Realizing the inadequacy of the various school enactments prior to 1916 to meet the needs of the times, a well organized school law was that year passed, based upon a very careful and critical survey of our public school system by representative men from our state and experienced educators without.
Caroline's early schools were of two classes, namely, small free schools promoted by private citizens of means, and Secondary schools, or Academies which received State aid. Of the first class we will mention three:
1st: The Bloomery School. In 1798 James Wright, who was probably one of the Wright brothers elsewhere mentioned, sold to several persons an acre of land and provided a house thereon to be used for a school, reserving unto himself and his heirs, one-twentieth of the rights of the school thereon established. The site of this school was near the present Bloomery Church.
2nd: Liden's School. From the tract of land along the road from Andersontown to Smithville a building site was given by Deed in 1827 by Shadrach Liden. Thereon was erected a building to serve as a house of worship and as a school for the community.
3rd: Chinquapin School. This building stood on the road between Denton and Burrsville, and was probably erected about 1840, as in the records of that time we find the deed of a site given by Gove Saulsbury.
4th: Whiteley's School. This school had been started before 1825 by two men, Dr. WilliamWhiteley and Edward Carter, who built it for the needs of the neighborhood. This school was afterwards discontinued, then reopened later by Benjamin Whitely as will be explained more fully elsewhere.
Of the second class or Academies we have two, both so noted in their day as to be yet well known.
1st: The Old Hillsboro Academy. John Hardcastle, Jr. donated the land for a section called in the deed Hackett's Garding. The building was begun in 1797 and was originally intended only for a local school but with the passing of the School Act of 1798 it was incorporated as a Secondary School.
The erection seems to have been entirely from local subscription and much generosity in the matter of money is credited Francis Sellers. Later aid was received from the state. The curriculum first included the elementary studies but later the classics were included, until 1844, when it was made a "Primary District."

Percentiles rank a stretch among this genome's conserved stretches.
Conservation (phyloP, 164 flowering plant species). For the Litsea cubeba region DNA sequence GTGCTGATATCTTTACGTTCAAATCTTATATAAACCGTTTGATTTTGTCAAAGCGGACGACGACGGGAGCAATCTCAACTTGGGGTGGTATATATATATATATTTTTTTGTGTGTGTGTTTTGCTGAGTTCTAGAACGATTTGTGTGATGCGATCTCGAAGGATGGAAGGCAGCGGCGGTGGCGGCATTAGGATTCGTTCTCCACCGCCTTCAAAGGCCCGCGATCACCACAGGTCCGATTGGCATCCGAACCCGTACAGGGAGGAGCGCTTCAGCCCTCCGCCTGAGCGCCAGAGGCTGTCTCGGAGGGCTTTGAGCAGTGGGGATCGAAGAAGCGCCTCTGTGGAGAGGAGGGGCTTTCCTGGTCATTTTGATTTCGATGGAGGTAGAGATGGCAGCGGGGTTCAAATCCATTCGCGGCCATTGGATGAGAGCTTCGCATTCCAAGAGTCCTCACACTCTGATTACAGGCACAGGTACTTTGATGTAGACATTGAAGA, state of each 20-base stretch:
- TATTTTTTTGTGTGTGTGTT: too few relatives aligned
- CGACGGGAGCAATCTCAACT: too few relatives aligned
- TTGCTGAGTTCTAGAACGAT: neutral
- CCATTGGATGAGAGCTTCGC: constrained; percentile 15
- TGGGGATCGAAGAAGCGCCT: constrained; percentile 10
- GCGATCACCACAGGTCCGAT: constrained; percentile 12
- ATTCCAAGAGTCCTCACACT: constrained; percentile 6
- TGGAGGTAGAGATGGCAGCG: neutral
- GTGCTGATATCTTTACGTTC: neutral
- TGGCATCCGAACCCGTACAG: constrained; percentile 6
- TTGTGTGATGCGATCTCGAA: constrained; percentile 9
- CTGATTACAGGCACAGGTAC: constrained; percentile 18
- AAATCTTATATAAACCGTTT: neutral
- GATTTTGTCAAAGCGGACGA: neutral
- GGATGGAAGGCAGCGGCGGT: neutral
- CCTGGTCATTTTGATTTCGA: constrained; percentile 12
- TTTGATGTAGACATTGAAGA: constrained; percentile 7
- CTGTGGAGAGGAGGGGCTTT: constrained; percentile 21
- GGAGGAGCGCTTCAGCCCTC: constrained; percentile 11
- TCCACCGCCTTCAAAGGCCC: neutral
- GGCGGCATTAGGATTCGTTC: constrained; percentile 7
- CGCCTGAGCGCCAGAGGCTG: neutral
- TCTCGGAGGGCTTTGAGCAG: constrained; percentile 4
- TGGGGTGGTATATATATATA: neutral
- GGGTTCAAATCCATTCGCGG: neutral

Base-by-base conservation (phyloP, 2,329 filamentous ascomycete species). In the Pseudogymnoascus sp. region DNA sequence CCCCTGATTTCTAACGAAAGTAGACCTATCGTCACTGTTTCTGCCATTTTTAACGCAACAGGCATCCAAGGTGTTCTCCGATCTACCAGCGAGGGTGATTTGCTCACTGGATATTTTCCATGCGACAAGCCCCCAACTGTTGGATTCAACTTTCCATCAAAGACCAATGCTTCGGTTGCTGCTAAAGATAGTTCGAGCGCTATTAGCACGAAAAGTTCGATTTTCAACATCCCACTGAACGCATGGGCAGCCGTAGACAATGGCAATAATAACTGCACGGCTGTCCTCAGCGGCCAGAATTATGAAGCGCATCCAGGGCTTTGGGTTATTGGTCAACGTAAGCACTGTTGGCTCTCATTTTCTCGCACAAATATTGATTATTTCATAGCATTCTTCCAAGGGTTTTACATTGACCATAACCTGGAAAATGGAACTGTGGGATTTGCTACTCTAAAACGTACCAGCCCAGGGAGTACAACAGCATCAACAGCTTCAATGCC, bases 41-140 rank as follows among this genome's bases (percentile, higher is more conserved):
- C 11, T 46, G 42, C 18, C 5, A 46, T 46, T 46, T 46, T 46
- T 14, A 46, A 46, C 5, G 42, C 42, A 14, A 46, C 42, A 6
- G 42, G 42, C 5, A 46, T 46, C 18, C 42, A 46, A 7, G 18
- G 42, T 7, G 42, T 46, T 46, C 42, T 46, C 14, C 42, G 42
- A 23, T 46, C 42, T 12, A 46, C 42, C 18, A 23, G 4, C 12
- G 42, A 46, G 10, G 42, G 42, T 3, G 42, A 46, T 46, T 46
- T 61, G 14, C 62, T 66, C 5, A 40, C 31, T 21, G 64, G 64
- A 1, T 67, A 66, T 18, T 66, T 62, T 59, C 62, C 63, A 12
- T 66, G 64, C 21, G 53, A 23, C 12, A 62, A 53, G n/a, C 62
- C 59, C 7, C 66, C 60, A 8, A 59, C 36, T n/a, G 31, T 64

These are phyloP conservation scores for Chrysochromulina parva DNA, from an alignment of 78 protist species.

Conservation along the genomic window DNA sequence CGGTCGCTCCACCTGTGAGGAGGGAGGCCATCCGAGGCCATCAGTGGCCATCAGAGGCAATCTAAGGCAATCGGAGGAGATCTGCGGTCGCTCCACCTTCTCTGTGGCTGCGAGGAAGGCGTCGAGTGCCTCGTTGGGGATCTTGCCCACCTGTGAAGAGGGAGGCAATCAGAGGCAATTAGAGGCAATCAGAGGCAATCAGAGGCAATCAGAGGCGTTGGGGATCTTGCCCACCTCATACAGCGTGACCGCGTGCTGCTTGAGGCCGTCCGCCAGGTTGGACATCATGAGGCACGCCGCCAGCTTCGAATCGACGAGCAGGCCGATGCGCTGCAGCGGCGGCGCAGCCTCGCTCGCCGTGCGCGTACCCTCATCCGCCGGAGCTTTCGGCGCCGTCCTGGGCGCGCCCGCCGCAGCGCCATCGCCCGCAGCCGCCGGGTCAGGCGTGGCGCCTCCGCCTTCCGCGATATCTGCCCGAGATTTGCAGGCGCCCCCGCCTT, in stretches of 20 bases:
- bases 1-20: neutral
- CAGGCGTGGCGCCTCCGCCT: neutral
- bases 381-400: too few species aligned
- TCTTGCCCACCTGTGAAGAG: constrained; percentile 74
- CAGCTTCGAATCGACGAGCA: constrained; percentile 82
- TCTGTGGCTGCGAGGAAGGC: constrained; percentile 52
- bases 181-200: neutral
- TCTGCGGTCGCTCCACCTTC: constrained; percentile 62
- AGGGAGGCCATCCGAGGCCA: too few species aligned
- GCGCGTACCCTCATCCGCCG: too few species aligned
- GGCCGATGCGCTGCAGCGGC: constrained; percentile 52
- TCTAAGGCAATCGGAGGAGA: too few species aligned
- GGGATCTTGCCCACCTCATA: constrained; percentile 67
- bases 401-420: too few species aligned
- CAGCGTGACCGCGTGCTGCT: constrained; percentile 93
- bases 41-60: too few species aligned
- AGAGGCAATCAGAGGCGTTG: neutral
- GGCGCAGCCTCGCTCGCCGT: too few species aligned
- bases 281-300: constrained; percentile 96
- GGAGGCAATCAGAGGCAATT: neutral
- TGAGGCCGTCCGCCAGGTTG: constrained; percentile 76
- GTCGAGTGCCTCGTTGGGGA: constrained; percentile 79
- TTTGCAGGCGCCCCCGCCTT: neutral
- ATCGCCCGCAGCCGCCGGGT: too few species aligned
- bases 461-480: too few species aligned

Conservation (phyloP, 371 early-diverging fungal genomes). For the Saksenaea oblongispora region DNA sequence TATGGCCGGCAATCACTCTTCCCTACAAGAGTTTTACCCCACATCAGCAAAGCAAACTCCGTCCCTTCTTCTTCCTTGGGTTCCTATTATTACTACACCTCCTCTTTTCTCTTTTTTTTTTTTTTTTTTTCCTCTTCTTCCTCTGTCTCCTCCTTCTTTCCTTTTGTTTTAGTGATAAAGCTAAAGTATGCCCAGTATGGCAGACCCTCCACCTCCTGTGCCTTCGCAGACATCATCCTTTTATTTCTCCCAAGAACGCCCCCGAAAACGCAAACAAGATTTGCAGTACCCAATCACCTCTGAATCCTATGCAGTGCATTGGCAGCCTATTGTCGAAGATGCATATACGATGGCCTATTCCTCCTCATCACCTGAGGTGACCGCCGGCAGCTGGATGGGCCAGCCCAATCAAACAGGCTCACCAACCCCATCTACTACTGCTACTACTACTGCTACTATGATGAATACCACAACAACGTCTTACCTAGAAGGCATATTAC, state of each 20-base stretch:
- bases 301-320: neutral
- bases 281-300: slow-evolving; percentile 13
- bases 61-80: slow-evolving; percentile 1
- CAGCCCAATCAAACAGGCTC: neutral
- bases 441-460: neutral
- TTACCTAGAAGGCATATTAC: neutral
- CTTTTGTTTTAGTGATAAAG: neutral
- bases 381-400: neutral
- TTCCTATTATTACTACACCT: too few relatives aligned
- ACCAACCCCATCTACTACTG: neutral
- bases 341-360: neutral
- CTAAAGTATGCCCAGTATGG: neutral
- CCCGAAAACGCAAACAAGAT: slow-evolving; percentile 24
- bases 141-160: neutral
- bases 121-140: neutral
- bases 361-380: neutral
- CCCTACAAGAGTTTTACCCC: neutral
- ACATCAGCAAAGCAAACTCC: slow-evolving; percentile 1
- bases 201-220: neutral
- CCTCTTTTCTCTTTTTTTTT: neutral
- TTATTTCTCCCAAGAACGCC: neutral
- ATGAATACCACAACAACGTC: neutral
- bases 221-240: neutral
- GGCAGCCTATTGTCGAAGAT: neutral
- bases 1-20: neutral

2nd: Denton Academy. By Act of General Assembly, 1804, which supplemented Denton's Charter, one-fourth acre of land in the N.W. corner of the public square was set apart as a school site. Not until 1808 was there a centralized effort to build a school but at this time they were not successful in doing so. Legislative annals show the frequent recurrence of Denton Academy legislation followed by a "donation." Finally, some time between 1840 and 1845 the building was completed largely from accumulated state donations.
IV. In Conclusion
Quoting directly from Steele we might add, -- Caroline was among the foremost of the counties to establish a Secondary School a century ago; she was among the foremost in the effort to establish Free Primary Schools on a practical basis, anterior to the adoption of the State school system; she has been for years, and is now, among the foremost in school enrollment according to population. She stands not very far from the top in per cent of pupils in and above sixth grade and she may be relied on to be in the vanguard of educational procession, and in bearing her little part bravely if the time ever comes and it seems to be coming when all the States will be banded into an educational system or union with national supervision.
It seems that public schools for colored children in our county began to be organized shortly after 1866 by virtue of a School Board resolution of that date which reads as follows:
Resolved--that our Board appropriate the sum of one hundred dollars to each school for colored children that may be started in our county at such time as the Commissioner of the district where such school is to be located, shall report that the colored people of said locality are ready and willing and able to raise such other sum or sums as shall be necessary for building a school house after such model as shall be furnished by our Board. The first payment of public school tax to colored schools was made in 1869.
A more complete description of the county's early schools may be seen in the sections assigned to the various localities.